All is as it Should Be?

Peter Hoddle, my spiritual mentor, explained to me before I left Australia (again!) that if I can live my life accepting that all is as it should be, that the “big” plan is always in motion, even when I can’t see it, then I will be a lot happier. I’ve spent a lot of time thinking about this concept and reading other perspectives on it, and over time I think I’ve almost fully embraced it and made it a fundamental part of how I live and think. I say almost because impatience is still one of my “qualities.”

The best thing about this almost completed internal evolution is that life really is a lot better when you can look at any situation and say, it’s OK, chill bitch. By embracing the concept that “all is as it should be” I can focus on what I want and where I’m going, all the while knowing I’m going to get there. Even though it often doesn’t feel like what I want is happening right now, all I need to do is keep my eye on the prize and enjoy the journey because I’m already headed in the right direction.

It might sound wishy washy to some, but it really does make a lot of sense. It also takes away that human need for predictions and assurances of the future – aka clairvoyance type experiences.

I know I’ve lived my life crashing and bashing through the hurdles that have come up. I’ve always known what I’ve wanted fundamentally and seem to have spent most of my life fighting to get where I wanted to go, but in most cases, the journey has been full of stress and angst.

Always, ALWAYS when I’ve said “enough, no more stressing” about any situation in my life, what I was fighting for has just “happened.” Isn’t it amazing that I’ve only recently realised that all I needed to do all along was to stop fighting against life, enjoy the journey but remain focused on the goal? Life lessons are beautiful things huh?

Since I started working with Peter, hearing his wise yet simple message, I’ve stopped trying to control my life all the time. I’ve also calmed down a hell of a lot, and embraced the moments more. All I can say is it’s a much better place for me to be and you know what, I have more time because I’m not scrambling trying to make things happen anymore – bonus.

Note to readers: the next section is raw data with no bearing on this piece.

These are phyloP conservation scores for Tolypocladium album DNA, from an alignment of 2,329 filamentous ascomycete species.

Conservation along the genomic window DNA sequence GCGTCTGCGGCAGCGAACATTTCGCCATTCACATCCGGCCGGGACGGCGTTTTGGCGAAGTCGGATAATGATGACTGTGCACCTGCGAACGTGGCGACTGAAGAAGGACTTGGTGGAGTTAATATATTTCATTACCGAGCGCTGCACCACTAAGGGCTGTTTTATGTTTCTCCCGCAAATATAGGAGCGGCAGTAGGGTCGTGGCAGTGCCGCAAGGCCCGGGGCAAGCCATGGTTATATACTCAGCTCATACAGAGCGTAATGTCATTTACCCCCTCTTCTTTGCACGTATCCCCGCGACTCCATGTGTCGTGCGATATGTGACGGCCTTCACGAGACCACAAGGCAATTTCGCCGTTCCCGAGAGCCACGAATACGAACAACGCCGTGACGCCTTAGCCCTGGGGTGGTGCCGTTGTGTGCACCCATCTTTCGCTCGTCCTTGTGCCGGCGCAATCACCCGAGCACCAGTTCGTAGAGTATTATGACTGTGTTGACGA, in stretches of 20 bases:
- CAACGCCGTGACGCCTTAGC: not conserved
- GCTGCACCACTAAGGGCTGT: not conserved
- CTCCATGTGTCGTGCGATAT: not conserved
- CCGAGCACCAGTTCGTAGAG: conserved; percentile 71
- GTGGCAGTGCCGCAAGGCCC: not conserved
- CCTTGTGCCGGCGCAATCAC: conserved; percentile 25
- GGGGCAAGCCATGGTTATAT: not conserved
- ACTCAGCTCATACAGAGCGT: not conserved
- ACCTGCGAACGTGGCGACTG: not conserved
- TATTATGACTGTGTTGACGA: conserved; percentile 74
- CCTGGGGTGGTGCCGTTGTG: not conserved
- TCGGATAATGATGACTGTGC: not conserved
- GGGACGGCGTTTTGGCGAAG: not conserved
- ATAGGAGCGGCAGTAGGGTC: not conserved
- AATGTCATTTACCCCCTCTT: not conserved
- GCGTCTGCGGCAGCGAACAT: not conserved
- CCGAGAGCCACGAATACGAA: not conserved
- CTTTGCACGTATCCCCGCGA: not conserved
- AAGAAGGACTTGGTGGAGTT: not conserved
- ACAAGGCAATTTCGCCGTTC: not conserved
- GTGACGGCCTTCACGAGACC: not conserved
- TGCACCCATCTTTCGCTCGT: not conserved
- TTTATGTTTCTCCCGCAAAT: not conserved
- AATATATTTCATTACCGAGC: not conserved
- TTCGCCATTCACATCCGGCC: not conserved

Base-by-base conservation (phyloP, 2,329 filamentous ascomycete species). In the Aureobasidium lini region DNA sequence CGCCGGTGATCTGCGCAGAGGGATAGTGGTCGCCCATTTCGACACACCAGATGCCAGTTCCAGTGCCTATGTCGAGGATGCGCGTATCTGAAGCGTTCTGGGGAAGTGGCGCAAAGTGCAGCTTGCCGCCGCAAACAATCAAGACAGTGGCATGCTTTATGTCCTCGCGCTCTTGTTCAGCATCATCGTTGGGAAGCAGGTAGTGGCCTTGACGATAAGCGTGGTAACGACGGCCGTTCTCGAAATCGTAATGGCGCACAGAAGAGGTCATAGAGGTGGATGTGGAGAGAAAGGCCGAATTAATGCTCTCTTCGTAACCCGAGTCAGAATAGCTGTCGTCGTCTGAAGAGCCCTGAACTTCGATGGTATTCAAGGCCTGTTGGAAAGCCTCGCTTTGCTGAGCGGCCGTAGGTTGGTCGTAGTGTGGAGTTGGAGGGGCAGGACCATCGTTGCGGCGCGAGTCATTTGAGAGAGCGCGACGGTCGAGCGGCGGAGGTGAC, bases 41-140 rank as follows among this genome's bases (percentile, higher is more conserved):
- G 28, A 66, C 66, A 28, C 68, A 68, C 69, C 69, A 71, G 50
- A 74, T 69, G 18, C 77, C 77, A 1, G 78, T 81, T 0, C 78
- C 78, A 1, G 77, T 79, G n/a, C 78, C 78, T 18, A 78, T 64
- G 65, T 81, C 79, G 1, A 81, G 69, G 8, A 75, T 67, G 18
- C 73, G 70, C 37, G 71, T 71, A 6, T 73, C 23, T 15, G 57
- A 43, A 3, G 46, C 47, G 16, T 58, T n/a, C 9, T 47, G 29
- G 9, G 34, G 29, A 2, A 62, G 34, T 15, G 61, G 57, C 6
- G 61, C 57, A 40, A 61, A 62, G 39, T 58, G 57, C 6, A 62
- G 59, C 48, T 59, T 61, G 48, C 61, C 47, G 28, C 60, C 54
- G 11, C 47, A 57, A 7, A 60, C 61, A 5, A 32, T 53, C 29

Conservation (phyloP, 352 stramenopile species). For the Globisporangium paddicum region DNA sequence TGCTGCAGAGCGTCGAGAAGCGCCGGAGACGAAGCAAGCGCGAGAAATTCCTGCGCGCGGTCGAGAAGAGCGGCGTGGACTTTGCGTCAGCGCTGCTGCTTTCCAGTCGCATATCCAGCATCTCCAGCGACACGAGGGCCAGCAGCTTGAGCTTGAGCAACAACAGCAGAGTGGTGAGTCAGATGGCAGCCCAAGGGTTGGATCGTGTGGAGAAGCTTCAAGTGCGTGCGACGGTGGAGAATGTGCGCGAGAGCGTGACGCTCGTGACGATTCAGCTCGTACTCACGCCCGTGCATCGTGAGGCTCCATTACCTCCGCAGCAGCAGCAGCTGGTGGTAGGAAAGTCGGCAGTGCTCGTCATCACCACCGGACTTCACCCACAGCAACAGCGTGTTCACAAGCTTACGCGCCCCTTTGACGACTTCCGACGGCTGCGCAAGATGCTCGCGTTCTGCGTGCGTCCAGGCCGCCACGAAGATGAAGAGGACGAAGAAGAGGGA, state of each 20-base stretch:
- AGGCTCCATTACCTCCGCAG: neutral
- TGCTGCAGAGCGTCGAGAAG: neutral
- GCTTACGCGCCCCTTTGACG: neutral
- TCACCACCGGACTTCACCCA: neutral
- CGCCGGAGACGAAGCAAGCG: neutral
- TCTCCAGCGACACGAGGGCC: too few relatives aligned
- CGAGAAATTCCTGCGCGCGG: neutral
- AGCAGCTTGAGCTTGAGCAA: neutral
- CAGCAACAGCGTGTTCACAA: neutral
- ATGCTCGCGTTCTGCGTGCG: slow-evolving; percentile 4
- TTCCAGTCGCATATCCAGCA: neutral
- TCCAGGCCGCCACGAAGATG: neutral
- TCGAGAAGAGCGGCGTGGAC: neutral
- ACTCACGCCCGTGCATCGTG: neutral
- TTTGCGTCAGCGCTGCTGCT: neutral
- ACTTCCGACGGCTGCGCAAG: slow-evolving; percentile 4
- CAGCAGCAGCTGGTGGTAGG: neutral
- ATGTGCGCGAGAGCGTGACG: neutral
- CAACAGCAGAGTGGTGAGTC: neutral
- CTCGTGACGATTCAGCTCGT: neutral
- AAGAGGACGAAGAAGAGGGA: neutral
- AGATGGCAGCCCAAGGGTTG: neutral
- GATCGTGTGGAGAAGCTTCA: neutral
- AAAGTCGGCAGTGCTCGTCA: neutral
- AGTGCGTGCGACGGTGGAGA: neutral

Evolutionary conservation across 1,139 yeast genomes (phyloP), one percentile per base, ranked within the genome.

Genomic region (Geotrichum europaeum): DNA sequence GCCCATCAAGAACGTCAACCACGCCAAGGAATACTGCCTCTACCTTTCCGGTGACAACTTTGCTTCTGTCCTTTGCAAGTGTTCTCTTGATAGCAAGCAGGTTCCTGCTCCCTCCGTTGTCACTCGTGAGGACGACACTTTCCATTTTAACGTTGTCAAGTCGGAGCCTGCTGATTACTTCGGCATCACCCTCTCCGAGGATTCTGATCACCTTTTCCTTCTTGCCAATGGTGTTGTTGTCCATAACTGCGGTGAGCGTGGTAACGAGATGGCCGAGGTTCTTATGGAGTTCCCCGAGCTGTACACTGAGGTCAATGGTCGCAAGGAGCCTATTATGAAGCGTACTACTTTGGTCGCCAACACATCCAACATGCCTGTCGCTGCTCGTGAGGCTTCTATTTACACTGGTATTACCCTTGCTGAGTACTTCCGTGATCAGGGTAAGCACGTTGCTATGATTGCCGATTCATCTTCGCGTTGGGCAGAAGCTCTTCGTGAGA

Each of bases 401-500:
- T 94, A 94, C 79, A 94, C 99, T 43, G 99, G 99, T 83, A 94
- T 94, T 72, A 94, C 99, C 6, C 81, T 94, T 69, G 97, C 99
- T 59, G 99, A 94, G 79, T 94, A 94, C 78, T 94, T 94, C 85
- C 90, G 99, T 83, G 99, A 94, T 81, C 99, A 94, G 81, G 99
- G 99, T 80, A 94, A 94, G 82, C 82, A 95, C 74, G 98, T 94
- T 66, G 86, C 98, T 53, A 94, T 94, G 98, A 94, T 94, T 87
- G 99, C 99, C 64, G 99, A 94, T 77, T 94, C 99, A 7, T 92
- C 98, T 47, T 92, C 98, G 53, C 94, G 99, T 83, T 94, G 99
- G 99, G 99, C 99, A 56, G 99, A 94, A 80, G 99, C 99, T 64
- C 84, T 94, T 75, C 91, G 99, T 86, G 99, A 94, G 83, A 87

For example, when I’ve pitched some new business and it isn’t going to happen – for whatever reason – I can say “it’s alright, it’s not supposed to be.” When I’m waiting on an important phone call that never comes I think “oh well, on to the next.” It doesn’t mean I sit on my arse and wait for life to come to me. It means I constantly work towards what I want, put myself out there, write, think, read, work, network and have fun, but I don’t stress about the end goal.

The end goal is coming, and sometimes it’s not what I expect, but when it’s not what I expect it’s usually a hell of a lot better than what I had in mind anyway, so it’s all good.

It is definitely the most liberating evolution I’ve ever undertaken, because when I’m not so focused on the end goal every minute of my day, I can step back, look at what is happening, learn the lessons as they happen (rather than in hindsight,) and change directions/focus if that is what’s best. Sometimes I’ve been so focused on my goal I’ve missed better opportunities (that’s hindsight for you,) so now that I am more open to everything, much better things and experiences are coming into my life.

There you go, something I’ve learnt and wanted to share. Maybe someone out there who’s lived life at full throttle like me - and is potentially exhausted by that way of living - will read this and say, you’re right, it’s time to chill bitch!

So Thanks Peter. You were someone I needed to meet on this life journey.

Yours, without the bollocks
Andrea
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